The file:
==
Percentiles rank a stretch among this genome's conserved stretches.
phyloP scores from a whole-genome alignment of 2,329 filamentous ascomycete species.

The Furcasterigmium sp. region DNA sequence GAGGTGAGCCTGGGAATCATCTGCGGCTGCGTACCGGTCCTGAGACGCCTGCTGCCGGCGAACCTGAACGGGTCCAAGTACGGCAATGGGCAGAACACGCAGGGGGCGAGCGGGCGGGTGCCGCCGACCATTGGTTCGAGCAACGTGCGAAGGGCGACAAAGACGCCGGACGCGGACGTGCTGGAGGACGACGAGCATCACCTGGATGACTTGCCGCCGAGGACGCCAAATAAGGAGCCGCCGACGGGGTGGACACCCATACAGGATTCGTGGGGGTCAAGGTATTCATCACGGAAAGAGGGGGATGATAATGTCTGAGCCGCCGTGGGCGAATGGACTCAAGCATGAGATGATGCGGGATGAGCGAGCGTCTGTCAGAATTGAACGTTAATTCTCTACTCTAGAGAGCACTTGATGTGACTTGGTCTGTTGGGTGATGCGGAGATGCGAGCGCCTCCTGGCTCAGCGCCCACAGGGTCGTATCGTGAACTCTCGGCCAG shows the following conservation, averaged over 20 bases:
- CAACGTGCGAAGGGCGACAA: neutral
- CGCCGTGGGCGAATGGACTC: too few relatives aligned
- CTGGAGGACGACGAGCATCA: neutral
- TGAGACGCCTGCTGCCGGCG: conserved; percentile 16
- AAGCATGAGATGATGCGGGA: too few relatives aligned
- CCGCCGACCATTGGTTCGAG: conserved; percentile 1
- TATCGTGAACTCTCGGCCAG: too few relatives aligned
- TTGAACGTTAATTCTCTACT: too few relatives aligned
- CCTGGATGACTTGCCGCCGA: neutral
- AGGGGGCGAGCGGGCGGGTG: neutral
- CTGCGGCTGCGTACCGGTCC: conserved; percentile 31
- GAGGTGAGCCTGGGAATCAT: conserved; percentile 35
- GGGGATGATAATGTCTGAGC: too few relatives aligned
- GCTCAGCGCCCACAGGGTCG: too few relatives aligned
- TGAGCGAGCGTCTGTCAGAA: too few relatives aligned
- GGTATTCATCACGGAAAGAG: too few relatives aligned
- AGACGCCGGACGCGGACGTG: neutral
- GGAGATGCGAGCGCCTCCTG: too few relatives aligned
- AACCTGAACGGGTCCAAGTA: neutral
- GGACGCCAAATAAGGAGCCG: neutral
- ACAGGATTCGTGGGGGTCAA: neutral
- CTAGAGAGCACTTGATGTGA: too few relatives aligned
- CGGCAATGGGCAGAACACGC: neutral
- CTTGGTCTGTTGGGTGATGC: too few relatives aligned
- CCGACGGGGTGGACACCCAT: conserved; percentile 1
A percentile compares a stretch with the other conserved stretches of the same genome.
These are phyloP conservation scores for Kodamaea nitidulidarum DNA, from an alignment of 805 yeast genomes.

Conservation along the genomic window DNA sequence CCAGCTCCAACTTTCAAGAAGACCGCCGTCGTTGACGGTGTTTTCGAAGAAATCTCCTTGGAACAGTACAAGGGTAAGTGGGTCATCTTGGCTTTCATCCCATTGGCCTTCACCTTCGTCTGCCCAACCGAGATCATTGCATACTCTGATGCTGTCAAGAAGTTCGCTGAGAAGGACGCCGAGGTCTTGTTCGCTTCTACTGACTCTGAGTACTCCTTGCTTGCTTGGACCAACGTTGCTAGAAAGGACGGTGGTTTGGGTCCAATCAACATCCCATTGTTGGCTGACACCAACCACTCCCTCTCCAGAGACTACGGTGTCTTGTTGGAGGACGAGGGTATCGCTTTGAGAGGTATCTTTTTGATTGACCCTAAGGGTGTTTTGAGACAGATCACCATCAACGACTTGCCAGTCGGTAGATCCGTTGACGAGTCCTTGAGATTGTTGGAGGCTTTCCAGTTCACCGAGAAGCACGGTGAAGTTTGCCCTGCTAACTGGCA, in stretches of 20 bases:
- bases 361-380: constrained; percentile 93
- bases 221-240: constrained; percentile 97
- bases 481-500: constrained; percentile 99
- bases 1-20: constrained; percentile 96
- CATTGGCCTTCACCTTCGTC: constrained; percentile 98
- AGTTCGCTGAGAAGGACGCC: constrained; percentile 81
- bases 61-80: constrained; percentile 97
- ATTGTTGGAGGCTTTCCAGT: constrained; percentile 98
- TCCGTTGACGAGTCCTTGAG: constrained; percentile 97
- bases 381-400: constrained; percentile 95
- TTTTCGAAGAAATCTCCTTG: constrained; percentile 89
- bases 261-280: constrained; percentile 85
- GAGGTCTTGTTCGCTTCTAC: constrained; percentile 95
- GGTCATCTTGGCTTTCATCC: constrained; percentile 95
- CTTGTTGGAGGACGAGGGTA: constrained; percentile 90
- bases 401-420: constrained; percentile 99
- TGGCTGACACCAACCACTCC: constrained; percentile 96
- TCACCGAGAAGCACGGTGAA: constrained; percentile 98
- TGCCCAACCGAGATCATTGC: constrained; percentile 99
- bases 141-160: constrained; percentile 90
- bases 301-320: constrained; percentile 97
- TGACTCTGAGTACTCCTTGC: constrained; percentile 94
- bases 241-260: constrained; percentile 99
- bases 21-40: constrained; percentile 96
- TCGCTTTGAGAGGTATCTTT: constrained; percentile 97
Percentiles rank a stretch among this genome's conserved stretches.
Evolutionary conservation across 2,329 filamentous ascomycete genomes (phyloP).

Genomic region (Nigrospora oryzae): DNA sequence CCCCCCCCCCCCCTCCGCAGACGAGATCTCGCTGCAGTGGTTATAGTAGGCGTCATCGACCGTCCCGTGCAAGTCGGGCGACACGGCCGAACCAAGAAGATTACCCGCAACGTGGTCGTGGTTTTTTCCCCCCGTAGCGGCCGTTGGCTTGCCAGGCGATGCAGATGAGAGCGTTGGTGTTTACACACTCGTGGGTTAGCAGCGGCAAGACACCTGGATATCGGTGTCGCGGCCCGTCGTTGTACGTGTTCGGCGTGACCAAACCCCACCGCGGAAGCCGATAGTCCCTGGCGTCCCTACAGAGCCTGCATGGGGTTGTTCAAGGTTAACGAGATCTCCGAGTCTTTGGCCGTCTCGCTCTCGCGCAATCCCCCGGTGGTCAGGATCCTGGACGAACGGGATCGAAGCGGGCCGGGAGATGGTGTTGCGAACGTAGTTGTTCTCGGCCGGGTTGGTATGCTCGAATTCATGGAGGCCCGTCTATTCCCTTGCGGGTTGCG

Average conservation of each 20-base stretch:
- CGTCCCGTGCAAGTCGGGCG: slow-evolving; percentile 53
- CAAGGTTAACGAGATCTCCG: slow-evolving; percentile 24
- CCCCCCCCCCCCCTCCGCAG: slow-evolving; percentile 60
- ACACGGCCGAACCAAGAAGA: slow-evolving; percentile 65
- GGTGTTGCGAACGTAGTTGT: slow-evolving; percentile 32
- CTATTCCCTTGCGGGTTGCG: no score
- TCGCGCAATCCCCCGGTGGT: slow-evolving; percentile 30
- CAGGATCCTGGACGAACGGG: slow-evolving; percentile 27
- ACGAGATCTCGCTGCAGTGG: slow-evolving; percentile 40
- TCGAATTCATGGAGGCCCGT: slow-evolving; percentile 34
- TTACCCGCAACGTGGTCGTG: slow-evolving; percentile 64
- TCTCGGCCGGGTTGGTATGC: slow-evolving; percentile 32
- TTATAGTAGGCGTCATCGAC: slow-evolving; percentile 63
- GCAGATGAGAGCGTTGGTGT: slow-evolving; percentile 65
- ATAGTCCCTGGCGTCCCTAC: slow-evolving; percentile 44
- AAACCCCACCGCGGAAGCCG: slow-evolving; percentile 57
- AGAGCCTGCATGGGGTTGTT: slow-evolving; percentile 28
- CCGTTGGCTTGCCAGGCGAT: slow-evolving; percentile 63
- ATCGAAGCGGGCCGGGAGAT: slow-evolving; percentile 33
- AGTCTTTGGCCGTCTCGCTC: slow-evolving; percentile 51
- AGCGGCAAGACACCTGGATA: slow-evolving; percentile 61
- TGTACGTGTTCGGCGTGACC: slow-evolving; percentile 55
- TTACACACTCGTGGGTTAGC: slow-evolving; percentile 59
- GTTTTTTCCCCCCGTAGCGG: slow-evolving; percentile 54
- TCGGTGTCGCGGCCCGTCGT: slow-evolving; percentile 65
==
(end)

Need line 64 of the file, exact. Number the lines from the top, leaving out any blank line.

- ACACGGCCGAACCAAGAAGA: slow-evolving; percentile 65